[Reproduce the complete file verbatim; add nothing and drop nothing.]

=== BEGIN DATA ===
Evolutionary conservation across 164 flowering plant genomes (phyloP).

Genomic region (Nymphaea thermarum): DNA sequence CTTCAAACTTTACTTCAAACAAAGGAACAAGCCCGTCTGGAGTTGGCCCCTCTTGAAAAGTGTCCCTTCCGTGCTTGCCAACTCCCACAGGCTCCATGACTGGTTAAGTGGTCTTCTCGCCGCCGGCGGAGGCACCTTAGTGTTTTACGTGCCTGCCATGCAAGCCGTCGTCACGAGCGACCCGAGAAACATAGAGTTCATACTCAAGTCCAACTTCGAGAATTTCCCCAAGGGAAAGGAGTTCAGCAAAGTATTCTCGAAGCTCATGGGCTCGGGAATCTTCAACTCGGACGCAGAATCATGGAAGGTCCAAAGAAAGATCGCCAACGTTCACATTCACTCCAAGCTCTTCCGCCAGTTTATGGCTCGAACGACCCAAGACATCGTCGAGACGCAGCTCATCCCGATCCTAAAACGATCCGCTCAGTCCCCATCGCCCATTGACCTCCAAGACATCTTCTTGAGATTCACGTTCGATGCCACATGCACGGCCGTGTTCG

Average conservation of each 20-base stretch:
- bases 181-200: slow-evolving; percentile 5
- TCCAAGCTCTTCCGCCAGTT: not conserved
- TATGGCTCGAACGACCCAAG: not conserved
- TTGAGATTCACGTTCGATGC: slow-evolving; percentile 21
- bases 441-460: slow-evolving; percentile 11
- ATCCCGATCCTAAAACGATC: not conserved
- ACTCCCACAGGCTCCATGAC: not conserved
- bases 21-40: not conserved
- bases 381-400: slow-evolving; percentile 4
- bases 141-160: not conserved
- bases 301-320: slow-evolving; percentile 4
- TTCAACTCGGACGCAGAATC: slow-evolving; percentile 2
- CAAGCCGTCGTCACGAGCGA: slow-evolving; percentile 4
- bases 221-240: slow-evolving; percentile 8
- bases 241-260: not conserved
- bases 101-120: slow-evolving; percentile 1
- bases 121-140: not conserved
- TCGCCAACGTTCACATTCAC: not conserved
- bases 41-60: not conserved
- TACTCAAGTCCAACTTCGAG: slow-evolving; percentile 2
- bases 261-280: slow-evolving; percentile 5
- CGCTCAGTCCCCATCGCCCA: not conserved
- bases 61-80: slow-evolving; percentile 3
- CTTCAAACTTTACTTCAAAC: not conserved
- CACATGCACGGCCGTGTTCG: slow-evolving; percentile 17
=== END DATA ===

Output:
Evolutionary conservation across 164 flowering plant genomes (phyloP).

Genomic region (Nymphaea thermarum): DNA sequence CTTCAAACTTTACTTCAAACAAAGGAACAAGCCCGTCTGGAGTTGGCCCCTCTTGAAAAGTGTCCCTTCCGTGCTTGCCAACTCCCACAGGCTCCATGACTGGTTAAGTGGTCTTCTCGCCGCCGGCGGAGGCACCTTAGTGTTTTACGTGCCTGCCATGCAAGCCGTCGTCACGAGCGACCCGAGAAACATAGAGTTCATACTCAAGTCCAACTTCGAGAATTTCCCCAAGGGAAAGGAGTTCAGCAAAGTATTCTCGAAGCTCATGGGCTCGGGAATCTTCAACTCGGACGCAGAATCATGGAAGGTCCAAAGAAAGATCGCCAACGTTCACATTCACTCCAAGCTCTTCCGCCAGTTTATGGCTCGAACGACCCAAGACATCGTCGAGACGCAGCTCATCCCGATCCTAAAACGATCCGCTCAGTCCCCATCGCCCATTGACCTCCAAGACATCTTCTTGAGATTCACGTTCGATGCCACATGCACGGCCGTGTTCG

Average conservation of each 20-base stretch:
- bases 181-200: slow-evolving; percentile 5
- TCCAAGCTCTTCCGCCAGTT: not conserved
- TATGGCTCGAACGACCCAAG: not conserved
- TTGAGATTCACGTTCGATGC: slow-evolving; percentile 21
- bases 441-460: slow-evolving; percentile 11
- ATCCCGATCCTAAAACGATC: not conserved
- ACTCCCACAGGCTCCATGAC: not conserved
- bases 21-40: not conserved
- bases 381-400: slow-evolving; percentile 4
- bases 141-160: not conserved
- bases 301-320: slow-evolving; percentile 4
- TTCAACTCGGACGCAGAATC: slow-evolving; percentile 2
- CAAGCCGTCGTCACGAGCGA: slow-evolving; percentile 4
- bases 221-240: slow-evolving; percentile 8
- bases 241-260: not conserved
- bases 101-120: slow-evolving; percentile 1
- bases 121-140: not conserved
- TCGCCAACGTTCACATTCAC: not conserved
- bases 41-60: not conserved
- TACTCAAGTCCAACTTCGAG: slow-evolving; percentile 2
- bases 261-280: slow-evolving; percentile 5
- CGCTCAGTCCCCATCGCCCA: not conserved
- bases 61-80: slow-evolving; percentile 3
- CTTCAAACTTTACTTCAAAC: not conserved
- CACATGCACGGCCGTGTTCG: slow-evolving; percentile 17